C# Feature Request: Type Member Level Generic Constraints

The Basic Need

Take the following code:

public abstract class Base
{
protected Base(int something)
{
// ...
}
}
public class Derived : Base
{
public Derived(int something)
: base(something)
{
// ...
}
}
public class Derived2 : Base
{
public Derived2(int something)
: base(something)
{
// ...
}
}

Where Base is not my code, forcing me to create non-empty constructors so I could call the base constructor.
Now, I would like to accept types deriving from Base as a generic parameter and instantiate them in my type. This is how my could will have to look:

public class Generic<TBase> where TBase : Base
{
public void Method()
{
Base something = (Base)Activator.CreateInstance(typeof(TBase), 0);
}
}

Argh! I have to use Activator.CreateInstance, which is both slow and untyped. I can’t move the initialization from the constructor to another method, since it’s not up to me. What a fall from grace. What I need here is something similar to duck typing.
So here’s a syntax I’m suggesting for the next version of C#:

public class Generic<TBase> where TBase : Base, new(int)
{
public void Method()
{
Base something = new TBase(0);
}
}

Now there’s no messy untyped stuff in my code, plus I get Generics’ performance boost.

The Next Level

Why stop at constructors? Let’s change our code a bit:

public class Derived : Base
{
public Derived(int something)
: base(something)
{
// ...
}
public int Foo()
{
}
}

Say I have another class, DerivedEx, which exists in an assembly I have no control over, derives from Base and has the same signature method Foo.
Now I want to limit my types to only those that have this Foo method. I can put an interface on Derived, but since I can’t control DerivedEx, I can’t place an interface on it.
Why not use what we’ve already started then:

public class Generic<TBase> where TBase : Base, has Func<int> Foo, new(int)
{
public void Method()
{
TBase something = new TBase(0);
int value = something.Foo(); } }

Notice that we are, in effect, staying completely typed: The compiler is certain that any type argument supplied to Generic has an integer accepting constructor and a function named Foo which adheres to the Func<int> delegate. On the other side, the compiler can check the supplied type argument for these conditions.

I’ve taken great care to make sure the syntax I propose does not conflict with C# 3.0’s, but I wouldn’t mind it being changed – just that it gets implemented. ;)

Advertisements

18 thoughts on “C# Feature Request: Type Member Level Generic Constraints

  1. Seems like the “has Func” syntax isn’t completely necessary. If what you want is a specific function to exist just specify an interface, such as:
    public class Generic where T : Base, IExample { }
    and IExample has your method signature. Or even simpler:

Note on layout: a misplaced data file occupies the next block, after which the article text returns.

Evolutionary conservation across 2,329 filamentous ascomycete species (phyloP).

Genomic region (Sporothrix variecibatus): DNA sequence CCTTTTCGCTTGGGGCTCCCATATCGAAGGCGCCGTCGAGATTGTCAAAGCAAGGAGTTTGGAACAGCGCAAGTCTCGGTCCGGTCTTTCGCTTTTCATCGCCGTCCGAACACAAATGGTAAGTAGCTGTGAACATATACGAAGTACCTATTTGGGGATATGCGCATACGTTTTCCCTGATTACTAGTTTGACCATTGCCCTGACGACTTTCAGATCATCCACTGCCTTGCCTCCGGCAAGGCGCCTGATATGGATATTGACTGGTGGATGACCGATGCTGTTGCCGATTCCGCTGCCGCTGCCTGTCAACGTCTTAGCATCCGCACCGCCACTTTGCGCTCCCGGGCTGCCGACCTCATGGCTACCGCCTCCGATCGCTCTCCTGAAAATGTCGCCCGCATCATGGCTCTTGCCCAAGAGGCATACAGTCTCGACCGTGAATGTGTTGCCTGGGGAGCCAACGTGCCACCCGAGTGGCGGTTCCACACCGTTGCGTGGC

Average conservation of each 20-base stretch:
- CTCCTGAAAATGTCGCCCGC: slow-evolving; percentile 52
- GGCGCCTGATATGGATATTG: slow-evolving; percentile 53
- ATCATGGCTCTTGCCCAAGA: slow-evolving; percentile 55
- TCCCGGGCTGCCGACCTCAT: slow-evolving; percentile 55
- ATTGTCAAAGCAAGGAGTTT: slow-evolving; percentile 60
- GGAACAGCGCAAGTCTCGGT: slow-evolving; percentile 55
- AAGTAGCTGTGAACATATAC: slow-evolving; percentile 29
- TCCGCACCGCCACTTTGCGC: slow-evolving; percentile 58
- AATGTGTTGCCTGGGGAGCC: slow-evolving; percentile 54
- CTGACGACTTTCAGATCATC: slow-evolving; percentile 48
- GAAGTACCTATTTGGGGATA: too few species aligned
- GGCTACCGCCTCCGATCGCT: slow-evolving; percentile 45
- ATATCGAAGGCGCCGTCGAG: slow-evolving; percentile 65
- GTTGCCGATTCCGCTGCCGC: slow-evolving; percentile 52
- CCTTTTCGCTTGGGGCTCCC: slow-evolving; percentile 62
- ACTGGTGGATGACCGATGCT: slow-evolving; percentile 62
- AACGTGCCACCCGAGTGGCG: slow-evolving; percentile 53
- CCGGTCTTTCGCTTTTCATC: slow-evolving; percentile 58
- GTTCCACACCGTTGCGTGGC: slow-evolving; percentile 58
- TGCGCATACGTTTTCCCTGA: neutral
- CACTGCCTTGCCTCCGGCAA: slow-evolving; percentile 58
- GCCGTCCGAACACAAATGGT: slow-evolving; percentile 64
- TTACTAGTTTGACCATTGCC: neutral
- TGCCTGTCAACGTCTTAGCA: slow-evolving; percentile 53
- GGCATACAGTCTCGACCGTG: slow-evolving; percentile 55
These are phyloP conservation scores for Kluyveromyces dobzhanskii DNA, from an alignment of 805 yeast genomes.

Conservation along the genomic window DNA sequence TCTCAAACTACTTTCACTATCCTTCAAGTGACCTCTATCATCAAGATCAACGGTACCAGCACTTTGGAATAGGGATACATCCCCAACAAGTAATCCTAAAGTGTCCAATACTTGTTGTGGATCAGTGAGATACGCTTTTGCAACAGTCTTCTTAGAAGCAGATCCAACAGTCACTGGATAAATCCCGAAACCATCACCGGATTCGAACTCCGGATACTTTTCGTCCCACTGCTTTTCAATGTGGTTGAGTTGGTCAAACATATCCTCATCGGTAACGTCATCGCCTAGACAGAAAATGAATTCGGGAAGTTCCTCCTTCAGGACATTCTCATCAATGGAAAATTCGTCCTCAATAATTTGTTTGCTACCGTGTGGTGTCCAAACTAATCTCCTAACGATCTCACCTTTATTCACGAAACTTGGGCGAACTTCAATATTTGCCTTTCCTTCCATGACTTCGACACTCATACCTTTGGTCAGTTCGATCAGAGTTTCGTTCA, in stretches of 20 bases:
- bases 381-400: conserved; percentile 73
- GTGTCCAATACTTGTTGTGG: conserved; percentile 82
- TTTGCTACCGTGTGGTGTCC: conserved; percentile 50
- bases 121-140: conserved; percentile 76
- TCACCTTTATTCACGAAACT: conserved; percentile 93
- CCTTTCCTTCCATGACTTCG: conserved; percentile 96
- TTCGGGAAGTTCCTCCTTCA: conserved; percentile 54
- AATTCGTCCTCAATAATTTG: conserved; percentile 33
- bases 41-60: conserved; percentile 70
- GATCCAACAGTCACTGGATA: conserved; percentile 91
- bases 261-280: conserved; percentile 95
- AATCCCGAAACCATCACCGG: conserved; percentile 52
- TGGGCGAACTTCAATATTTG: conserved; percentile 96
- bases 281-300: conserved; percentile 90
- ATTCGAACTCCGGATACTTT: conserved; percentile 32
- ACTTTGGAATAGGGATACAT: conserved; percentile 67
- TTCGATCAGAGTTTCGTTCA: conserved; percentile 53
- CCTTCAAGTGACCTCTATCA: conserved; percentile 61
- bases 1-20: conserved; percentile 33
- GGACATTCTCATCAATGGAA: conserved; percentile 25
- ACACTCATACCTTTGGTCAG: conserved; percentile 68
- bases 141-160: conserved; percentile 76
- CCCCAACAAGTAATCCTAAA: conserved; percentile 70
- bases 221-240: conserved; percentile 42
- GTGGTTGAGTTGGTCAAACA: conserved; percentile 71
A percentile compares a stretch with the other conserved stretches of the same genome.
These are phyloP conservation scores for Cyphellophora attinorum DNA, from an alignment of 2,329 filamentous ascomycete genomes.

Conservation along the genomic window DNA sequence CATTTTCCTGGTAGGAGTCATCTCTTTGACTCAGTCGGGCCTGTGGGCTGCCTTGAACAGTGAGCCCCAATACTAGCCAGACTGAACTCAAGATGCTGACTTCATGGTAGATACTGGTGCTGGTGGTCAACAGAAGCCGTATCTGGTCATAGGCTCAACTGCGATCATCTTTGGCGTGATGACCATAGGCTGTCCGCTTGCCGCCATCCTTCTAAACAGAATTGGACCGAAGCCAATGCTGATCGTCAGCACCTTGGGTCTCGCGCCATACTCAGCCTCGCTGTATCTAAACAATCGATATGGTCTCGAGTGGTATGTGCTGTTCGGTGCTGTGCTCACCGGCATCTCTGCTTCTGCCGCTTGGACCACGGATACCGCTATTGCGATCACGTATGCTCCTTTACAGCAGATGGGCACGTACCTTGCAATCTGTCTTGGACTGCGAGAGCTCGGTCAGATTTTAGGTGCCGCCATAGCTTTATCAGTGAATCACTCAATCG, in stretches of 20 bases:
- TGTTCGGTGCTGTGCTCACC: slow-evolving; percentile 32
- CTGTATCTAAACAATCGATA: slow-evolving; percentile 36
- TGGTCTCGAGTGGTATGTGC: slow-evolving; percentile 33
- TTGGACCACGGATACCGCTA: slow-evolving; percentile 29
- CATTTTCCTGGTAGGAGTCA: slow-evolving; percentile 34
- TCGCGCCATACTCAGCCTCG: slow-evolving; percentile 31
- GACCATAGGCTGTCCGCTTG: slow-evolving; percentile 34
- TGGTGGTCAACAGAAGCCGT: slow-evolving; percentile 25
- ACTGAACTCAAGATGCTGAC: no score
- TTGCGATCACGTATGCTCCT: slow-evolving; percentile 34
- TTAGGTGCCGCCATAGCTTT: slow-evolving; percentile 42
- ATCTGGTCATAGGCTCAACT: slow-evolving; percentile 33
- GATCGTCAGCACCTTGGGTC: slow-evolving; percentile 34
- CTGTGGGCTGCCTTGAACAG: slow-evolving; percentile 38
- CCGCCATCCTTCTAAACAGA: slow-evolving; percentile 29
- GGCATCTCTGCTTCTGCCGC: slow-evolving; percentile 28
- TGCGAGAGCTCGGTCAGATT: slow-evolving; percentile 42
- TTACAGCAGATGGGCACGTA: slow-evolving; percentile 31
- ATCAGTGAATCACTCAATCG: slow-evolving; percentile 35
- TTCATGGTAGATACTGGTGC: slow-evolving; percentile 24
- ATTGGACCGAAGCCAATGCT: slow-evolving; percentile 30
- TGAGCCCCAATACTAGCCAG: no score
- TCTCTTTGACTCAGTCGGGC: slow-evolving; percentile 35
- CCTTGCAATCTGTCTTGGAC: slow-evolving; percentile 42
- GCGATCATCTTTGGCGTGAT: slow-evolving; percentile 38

public class Generic where T : Derived { }
    Why bother with the base class you have no control over if you’re just going to be inheriting from it anyway?

  2. Meile,
    I will, thanks :)
    Darren,
    No, that only works for parameterless constructors.
    Justin,
    I forgot to mention that DerivedEx was a third-party class. I’ll fix the post. Thanks. :)

  3. You can do your something very similar to your Func request with Scalas views (http://www.scala-lang.org/intro/views.html). I think any C# solution to this “static duck typing” style of thing will involve some sort of interface (i.e. your Func Foo becomes an interface with that method).
    Totally agree with you on the constructor constraints though, it’s pretty obvious they had that extension in mind when they came up with the syntax.
    I’ve seen Ayende Rahein (http://www.ayende.com/Blog/) fix this problem by using something like:
    public class Generic where TBase : Base, TBaseFactory : IBaseFactory, new()
    {
    public void Method()
    {
    Base something = TBaseFactory().CreateBase(0);
    }
    }
    This might be somewhat nicer if we could have interfaces with static members on them though!

  4. In keeping with: http://blogs.msdn.com/charlie/archive/2008/01/25/future-focus.aspx
    Why not:
    public dynamic interface IFoo {
        int Foo();
    }
    public class Generic where TBase:Base, IFoo {
        IBaseFactory _baseCreator;
        public Generic(IBaseFactory baseCreator) {
            _baseCreator = baseCreator);
        }
        public void Method() {
            Base something = _baseCreator.CreateBase(0);
        }
    }
    or put the dynamic on the constraint:
    where TBase:Base, dynamic IFoo …
    I don’t know which would be better, but I would see either of them more likely for inclusion than your “has Func” syntax (which is a bit complex for anything more than a simple function).

  5. well, that didn’t look right, lets try again…
    public dynamic interface IFoo {
    int Foo();
    }
    public class Generic where TBase:Base, IFoo {
    IBaseFactory _baseCreator;
    public Generic(IBaseFactory baseCreator) {
    _baseCreator = baseCreator);